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2015 Convention Report of the Department of Christian Education

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This, then, is our task . . . to educate ourselves, and our children in holiness - St. John Chrysostom, Homily on Ephesians

Our task, as St. John Chrysostom states, is to educate for holiness. We are striving to move ever closer to that goal, and I am pleased to say that this report includes a note of progress on a new curriculum which has theosis—holiness-- as the goal for the students.

In the Department of Christian Education, we serve primarily the Church Schools of the Archdiocese, and in that regard: 1) we educate and train teachers and directors, 2) attend to the curriculum needs, and 3) assist and support parents as they form their children in the faith. In addition, we provide continuing education in the faith through the Orthodox Institute program. Each of these will be addressed. We will also report on our social media ministry—our newest, and expanding area of service to teachers and parents. Finally, the report will conclude with the concept paper for the new curriculum, "Walking the Path of Salvation." This year, for the first time, the Christian Education report features statistics documenting the numbers served by our internet efforts. We thank the Department of Internet Ministry for these.

The Department of Christian Education consists of the Director, Carole A. Buleza, and the Administrative Assistant, Rosemary Shumski. Rosemary also manages the Creative Festivals. Our theme this year was St. Raphael, Shepherd of the Lost Sheep of America. St. Raphael knew the importance of gathering the people into churches — to live Orthodox is to be centered on the church. In honor of his Jubilee Year, the Department of Christian Education has provided a gift to each parish, a set of seven commemorative posters which feature all the churches he founded, so the children will know the saint from Syria, and his tireless work.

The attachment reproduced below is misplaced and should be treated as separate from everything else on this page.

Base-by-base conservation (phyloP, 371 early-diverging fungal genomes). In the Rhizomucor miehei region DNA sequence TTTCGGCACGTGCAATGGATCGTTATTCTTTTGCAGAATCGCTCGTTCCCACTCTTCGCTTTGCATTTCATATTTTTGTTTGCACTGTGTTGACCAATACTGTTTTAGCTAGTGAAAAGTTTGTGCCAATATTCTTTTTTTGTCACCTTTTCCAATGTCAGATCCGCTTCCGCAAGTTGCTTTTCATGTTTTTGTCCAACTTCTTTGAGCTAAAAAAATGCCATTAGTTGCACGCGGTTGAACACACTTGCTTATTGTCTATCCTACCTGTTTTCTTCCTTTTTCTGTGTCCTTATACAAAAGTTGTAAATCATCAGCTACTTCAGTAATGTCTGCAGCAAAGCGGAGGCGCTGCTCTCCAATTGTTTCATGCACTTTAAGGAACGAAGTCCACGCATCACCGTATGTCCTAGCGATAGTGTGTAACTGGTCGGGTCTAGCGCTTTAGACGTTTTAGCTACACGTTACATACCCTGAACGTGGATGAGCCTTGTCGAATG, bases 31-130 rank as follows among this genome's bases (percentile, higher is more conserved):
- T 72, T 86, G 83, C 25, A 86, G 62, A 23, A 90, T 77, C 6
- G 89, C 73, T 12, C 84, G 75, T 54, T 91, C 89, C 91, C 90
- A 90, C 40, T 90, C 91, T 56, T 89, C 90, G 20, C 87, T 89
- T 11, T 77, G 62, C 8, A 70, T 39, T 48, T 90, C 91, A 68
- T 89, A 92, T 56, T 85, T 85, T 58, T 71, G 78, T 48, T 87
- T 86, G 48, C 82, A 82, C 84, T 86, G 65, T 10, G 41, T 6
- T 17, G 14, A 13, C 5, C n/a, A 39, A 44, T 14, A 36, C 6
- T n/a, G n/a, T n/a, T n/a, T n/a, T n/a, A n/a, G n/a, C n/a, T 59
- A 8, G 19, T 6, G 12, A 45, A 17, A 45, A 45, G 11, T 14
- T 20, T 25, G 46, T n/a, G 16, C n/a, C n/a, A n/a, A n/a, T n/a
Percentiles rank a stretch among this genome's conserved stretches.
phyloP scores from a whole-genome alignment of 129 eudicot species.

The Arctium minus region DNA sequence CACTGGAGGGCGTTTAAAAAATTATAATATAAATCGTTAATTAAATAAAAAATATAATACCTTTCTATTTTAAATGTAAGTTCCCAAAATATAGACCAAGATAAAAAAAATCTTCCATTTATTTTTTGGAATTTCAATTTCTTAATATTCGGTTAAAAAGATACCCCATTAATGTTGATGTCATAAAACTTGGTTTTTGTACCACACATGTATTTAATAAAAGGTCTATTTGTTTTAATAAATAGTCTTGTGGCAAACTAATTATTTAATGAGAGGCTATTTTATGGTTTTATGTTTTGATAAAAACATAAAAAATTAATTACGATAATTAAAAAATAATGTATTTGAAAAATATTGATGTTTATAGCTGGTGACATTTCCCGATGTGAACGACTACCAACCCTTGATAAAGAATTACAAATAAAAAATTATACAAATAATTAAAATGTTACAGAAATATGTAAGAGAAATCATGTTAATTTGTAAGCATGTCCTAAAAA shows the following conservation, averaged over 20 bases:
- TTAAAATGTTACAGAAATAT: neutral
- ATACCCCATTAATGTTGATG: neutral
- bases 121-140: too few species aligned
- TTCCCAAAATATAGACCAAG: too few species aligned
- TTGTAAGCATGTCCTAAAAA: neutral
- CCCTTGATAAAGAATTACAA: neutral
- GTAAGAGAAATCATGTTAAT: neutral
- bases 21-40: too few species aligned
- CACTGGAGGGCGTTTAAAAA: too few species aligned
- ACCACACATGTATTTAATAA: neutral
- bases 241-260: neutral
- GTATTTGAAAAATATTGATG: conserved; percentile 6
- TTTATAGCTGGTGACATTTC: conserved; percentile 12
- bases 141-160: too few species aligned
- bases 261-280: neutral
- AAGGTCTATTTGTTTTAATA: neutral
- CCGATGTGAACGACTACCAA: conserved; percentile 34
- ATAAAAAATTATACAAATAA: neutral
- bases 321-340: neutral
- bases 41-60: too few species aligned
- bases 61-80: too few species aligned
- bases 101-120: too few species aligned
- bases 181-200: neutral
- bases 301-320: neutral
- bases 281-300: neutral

Dedicated Volunteer Staff

Over the years we've been active in the field, training Church School Directors and Teachers, and through events such as The Orthodox Institute for Continuing Education in the Faith, now in its 14th year, and the "mini" or Diocesan Institutes. Over 1,100 people have taken at least one course from our training programs in the last 10 years. Only the dedication of our volunteer departmental staff has made this possible. The Diocesan Coordinators are listed below; however, we are also grateful for our Associates: Kh. Leslee Abud, Sandy Mitchell, Gail Meena Malaniak, Kh. Gigi Shadid, and Fr. Michael Gillis. At this time, trainings are scheduled in the fall for Calgary, Alberta, and Grand Rapids, Michigan. Contact your Diocesan Coordinator to schedule! Please note: the Department will pick up the costs that the parish cannot cover through registration fees.

Diocesan Coordinators

Eastern Dioceses
Fr. George Alberts
203.798.1771
frgeocar@sbcglobal.net

Toledo and the Midwest
Robert Snyder
330.285.3688
bobsny1107@aol.com

Ottawa, Eastern Canada, Upstate New York
Fr. Christopher Rigden-Briscall
519.807.2986
xcsaviour123@yahoo.ca

Wichita and Mid-America
Vasiliki Billie Oldziey
512.694.7073
vasiliki1@cox.net

Worcester and New England
Kh. Anna Timko-Hughes
978.686.3274
matannah@aol.com

Miami and the Southeast
Kh. Betty Randolph
864.261.6058
randolba@yahoo.com

Los Angeles and the West and also
Eagle River and the Northwest
(Carole Buleza, Interim)
717.747.5221
aodce@aol.com

The Orthodox Institute for Continuing Education in the Faith

Now in its 14th year, the Institute is held each November to coincide with the Feast Day of St. Raphael. In 2015, in fact, we will be hosting a portion of the first Saint Raphael Pilgrimage program which will be held concurrently with our event. Under consideration is a plan to hold the Orthodox Institute at the Antiochian Village every two years. In the interim year, we would hold diocesan mini-Institutes around the Archdiocese, thereby extending the educational opportunity of the Institute. We have had requests to have events in places other than the Antiochian Village.

The 2015 Orthodox Institute, Adult Education: Building on the Foundation of Faith. In Christian education circles, we have spoken of the need to educate adults for years. Yet, in the majority of our churches the focus is still on educating the children. The goal of our Institute is to provide tools and resources for those parishes ready to move toward adult education. Our keynote speaker is Kevin Allen, renowned podcaster and creator of a dynamic adult education program at his home parish of St. Barnabas in Garden Grove, California. Other presenters include Bishop THOMAS, Fr. John Oliver, Fr. Josiah Trenham, Fr. Stephen Freeman, Fr. Sergius Halvorsen, Robert Snyder, and Vasiliki Oldziey.

Meeting Needs of Teachers through the Internet